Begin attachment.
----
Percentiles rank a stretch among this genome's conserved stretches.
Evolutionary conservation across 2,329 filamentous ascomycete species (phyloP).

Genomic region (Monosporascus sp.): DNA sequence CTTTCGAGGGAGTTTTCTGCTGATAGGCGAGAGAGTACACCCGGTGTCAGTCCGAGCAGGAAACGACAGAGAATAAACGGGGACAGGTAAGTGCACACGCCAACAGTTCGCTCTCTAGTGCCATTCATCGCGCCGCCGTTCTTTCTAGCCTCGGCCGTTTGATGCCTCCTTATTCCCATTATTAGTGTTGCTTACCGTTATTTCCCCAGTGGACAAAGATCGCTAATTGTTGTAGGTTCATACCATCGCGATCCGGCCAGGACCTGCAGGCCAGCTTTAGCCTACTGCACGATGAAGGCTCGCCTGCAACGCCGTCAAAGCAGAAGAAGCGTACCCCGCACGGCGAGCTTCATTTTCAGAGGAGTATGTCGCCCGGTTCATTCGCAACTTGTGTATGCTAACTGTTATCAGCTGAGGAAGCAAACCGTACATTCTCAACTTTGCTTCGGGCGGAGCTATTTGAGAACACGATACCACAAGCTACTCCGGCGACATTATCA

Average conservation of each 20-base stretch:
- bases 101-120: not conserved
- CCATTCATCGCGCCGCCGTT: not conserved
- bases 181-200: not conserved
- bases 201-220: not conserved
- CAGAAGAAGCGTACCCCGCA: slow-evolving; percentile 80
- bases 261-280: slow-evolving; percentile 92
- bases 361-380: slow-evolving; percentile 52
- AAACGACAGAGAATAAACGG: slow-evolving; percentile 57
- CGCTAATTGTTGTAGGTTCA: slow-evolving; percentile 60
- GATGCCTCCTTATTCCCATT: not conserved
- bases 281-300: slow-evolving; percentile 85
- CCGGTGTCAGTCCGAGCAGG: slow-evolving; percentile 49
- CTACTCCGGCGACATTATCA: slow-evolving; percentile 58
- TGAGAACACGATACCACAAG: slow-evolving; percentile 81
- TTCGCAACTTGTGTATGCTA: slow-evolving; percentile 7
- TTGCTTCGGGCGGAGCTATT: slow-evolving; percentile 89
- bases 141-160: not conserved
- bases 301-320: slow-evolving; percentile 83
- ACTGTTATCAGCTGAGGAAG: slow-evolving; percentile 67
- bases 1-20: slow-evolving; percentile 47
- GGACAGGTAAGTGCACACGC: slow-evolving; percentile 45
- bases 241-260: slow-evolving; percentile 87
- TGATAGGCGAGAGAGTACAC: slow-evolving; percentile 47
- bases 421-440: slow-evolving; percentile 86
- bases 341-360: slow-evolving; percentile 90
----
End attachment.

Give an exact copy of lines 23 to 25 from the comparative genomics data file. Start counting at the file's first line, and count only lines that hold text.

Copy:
- ACTGTTATCAGCTGAGGAAG: slow-evolving; percentile 67
- bases 1-20: slow-evolving; percentile 47
- GGACAGGTAAGTGCACACGC: slow-evolving; percentile 45